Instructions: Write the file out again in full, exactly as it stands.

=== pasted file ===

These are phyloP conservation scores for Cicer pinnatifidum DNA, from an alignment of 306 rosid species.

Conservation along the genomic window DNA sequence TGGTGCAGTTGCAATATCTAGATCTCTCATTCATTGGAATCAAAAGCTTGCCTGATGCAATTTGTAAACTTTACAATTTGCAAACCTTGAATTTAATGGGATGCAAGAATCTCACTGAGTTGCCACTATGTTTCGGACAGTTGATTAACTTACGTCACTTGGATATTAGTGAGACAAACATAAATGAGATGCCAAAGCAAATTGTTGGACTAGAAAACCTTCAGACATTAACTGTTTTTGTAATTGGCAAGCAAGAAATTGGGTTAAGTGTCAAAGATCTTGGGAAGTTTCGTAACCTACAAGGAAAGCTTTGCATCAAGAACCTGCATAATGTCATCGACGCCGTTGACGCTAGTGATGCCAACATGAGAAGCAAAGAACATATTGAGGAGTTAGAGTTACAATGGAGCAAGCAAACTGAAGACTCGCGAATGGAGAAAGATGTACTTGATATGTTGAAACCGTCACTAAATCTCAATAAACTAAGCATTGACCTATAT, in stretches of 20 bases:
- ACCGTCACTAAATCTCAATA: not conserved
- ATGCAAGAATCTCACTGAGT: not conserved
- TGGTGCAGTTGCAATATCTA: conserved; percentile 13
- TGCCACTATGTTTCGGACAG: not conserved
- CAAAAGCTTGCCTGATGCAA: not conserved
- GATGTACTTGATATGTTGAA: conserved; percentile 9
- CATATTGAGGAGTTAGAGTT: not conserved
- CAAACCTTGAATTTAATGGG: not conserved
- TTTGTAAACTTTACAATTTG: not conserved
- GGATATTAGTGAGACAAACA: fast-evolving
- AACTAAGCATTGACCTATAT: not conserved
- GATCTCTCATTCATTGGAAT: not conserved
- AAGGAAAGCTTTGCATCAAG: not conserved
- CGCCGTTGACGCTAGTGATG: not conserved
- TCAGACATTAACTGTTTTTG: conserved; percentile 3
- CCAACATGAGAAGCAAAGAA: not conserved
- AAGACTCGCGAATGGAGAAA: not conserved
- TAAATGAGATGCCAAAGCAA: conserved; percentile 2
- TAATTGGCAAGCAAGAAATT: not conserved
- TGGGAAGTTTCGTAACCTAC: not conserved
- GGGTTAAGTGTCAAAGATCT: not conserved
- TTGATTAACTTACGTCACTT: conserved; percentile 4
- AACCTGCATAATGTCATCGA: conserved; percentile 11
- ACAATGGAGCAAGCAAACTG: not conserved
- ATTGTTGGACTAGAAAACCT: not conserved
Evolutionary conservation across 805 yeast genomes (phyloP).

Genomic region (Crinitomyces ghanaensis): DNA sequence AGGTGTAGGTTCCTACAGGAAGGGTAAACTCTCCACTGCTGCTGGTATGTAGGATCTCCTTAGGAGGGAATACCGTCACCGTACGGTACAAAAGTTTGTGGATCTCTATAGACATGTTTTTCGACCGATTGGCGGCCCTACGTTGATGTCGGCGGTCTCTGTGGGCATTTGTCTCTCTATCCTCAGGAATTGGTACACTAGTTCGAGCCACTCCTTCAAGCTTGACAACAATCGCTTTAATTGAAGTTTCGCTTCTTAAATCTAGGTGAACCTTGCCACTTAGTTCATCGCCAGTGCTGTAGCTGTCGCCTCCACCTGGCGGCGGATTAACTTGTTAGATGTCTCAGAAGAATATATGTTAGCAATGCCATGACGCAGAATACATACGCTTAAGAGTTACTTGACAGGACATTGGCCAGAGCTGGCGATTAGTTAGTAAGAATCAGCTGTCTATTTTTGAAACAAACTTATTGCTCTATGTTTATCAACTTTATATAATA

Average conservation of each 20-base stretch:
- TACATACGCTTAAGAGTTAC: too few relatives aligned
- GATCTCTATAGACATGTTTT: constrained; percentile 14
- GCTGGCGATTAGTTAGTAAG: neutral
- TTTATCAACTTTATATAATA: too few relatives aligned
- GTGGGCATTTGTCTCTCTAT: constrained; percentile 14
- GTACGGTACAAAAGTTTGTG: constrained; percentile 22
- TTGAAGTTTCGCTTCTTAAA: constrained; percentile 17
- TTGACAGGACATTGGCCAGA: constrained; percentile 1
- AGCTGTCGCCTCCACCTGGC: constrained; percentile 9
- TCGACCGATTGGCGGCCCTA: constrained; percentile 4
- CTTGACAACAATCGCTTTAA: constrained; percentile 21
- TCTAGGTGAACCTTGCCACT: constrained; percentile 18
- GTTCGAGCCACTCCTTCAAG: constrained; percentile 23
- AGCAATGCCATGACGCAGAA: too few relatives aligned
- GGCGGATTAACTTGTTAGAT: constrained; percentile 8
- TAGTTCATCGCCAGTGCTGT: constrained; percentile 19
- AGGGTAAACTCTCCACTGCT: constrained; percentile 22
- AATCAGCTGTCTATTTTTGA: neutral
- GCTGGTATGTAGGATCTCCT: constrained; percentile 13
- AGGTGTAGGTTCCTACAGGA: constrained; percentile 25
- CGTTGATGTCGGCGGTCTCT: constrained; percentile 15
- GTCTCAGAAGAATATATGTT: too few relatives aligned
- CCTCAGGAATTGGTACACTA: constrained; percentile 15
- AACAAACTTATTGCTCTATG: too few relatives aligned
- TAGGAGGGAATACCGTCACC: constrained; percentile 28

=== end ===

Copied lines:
These are phyloP conservation scores for Cicer pinnatifidum DNA, from an alignment of 306 rosid species.

Conservation along the genomic window DNA sequence TGGTGCAGTTGCAATATCTAGATCTCTCATTCATTGGAATCAAAAGCTTGCCTGATGCAATTTGTAAACTTTACAATTTGCAAACCTTGAATTTAATGGGATGCAAGAATCTCACTGAGTTGCCACTATGTTTCGGACAGTTGATTAACTTACGTCACTTGGATATTAGTGAGACAAACATAAATGAGATGCCAAAGCAAATTGTTGGACTAGAAAACCTTCAGACATTAACTGTTTTTGTAATTGGCAAGCAAGAAATTGGGTTAAGTGTCAAAGATCTTGGGAAGTTTCGTAACCTACAAGGAAAGCTTTGCATCAAGAACCTGCATAATGTCATCGACGCCGTTGACGCTAGTGATGCCAACATGAGAAGCAAAGAACATATTGAGGAGTTAGAGTTACAATGGAGCAAGCAAACTGAAGACTCGCGAATGGAGAAAGATGTACTTGATATGTTGAAACCGTCACTAAATCTCAATAAACTAAGCATTGACCTATAT, in stretches of 20 bases:
- ACCGTCACTAAATCTCAATA: not conserved
- ATGCAAGAATCTCACTGAGT: not conserved
- TGGTGCAGTTGCAATATCTA: conserved; percentile 13
- TGCCACTATGTTTCGGACAG: not conserved
- CAAAAGCTTGCCTGATGCAA: not conserved
- GATGTACTTGATATGTTGAA: conserved; percentile 9
- CATATTGAGGAGTTAGAGTT: not conserved
- CAAACCTTGAATTTAATGGG: not conserved
- TTTGTAAACTTTACAATTTG: not conserved
- GGATATTAGTGAGACAAACA: fast-evolving
- AACTAAGCATTGACCTATAT: not conserved
- GATCTCTCATTCATTGGAAT: not conserved
- AAGGAAAGCTTTGCATCAAG: not conserved
- CGCCGTTGACGCTAGTGATG: not conserved
- TCAGACATTAACTGTTTTTG: conserved; percentile 3
- CCAACATGAGAAGCAAAGAA: not conserved
- AAGACTCGCGAATGGAGAAA: not conserved
- TAAATGAGATGCCAAAGCAA: conserved; percentile 2
- TAATTGGCAAGCAAGAAATT: not conserved
- TGGGAAGTTTCGTAACCTAC: not conserved
- GGGTTAAGTGTCAAAGATCT: not conserved
- TTGATTAACTTACGTCACTT: conserved; percentile 4
- AACCTGCATAATGTCATCGA: conserved; percentile 11
- ACAATGGAGCAAGCAAACTG: not conserved
- ATTGTTGGACTAGAAAACCT: not conserved
Evolutionary conservation across 805 yeast genomes (phyloP).

Genomic region (Crinitomyces ghanaensis): DNA sequence AGGTGTAGGTTCCTACAGGAAGGGTAAACTCTCCACTGCTGCTGGTATGTAGGATCTCCTTAGGAGGGAATACCGTCACCGTACGGTACAAAAGTTTGTGGATCTCTATAGACATGTTTTTCGACCGATTGGCGGCCCTACGTTGATGTCGGCGGTCTCTGTGGGCATTTGTCTCTCTATCCTCAGGAATTGGTACACTAGTTCGAGCCACTCCTTCAAGCTTGACAACAATCGCTTTAATTGAAGTTTCGCTTCTTAAATCTAGGTGAACCTTGCCACTTAGTTCATCGCCAGTGCTGTAGCTGTCGCCTCCACCTGGCGGCGGATTAACTTGTTAGATGTCTCAGAAGAATATATGTTAGCAATGCCATGACGCAGAATACATACGCTTAAGAGTTACTTGACAGGACATTGGCCAGAGCTGGCGATTAGTTAGTAAGAATCAGCTGTCTATTTTTGAAACAAACTTATTGCTCTATGTTTATCAACTTTATATAATA

Average conservation of each 20-base stretch:
- TACATACGCTTAAGAGTTAC: too few relatives aligned
- GATCTCTATAGACATGTTTT: constrained; percentile 14
- GCTGGCGATTAGTTAGTAAG: neutral
- TTTATCAACTTTATATAATA: too few relatives aligned
- GTGGGCATTTGTCTCTCTAT: constrained; percentile 14
- GTACGGTACAAAAGTTTGTG: constrained; percentile 22
- TTGAAGTTTCGCTTCTTAAA: constrained; percentile 17
- TTGACAGGACATTGGCCAGA: constrained; percentile 1
- AGCTGTCGCCTCCACCTGGC: constrained; percentile 9
- TCGACCGATTGGCGGCCCTA: constrained; percentile 4
- CTTGACAACAATCGCTTTAA: constrained; percentile 21
- TCTAGGTGAACCTTGCCACT: constrained; percentile 18
- GTTCGAGCCACTCCTTCAAG: constrained; percentile 23
- AGCAATGCCATGACGCAGAA: too few relatives aligned
- GGCGGATTAACTTGTTAGAT: constrained; percentile 8
- TAGTTCATCGCCAGTGCTGT: constrained; percentile 19
- AGGGTAAACTCTCCACTGCT: constrained; percentile 22
- AATCAGCTGTCTATTTTTGA: neutral
- GCTGGTATGTAGGATCTCCT: constrained; percentile 13
- AGGTGTAGGTTCCTACAGGA: constrained; percentile 25
- CGTTGATGTCGGCGGTCTCT: constrained; percentile 15
- GTCTCAGAAGAATATATGTT: too few relatives aligned
- CCTCAGGAATTGGTACACTA: constrained; percentile 15
- AACAAACTTATTGCTCTATG: too few relatives aligned
- TAGGAGGGAATACCGTCACC: constrained; percentile 28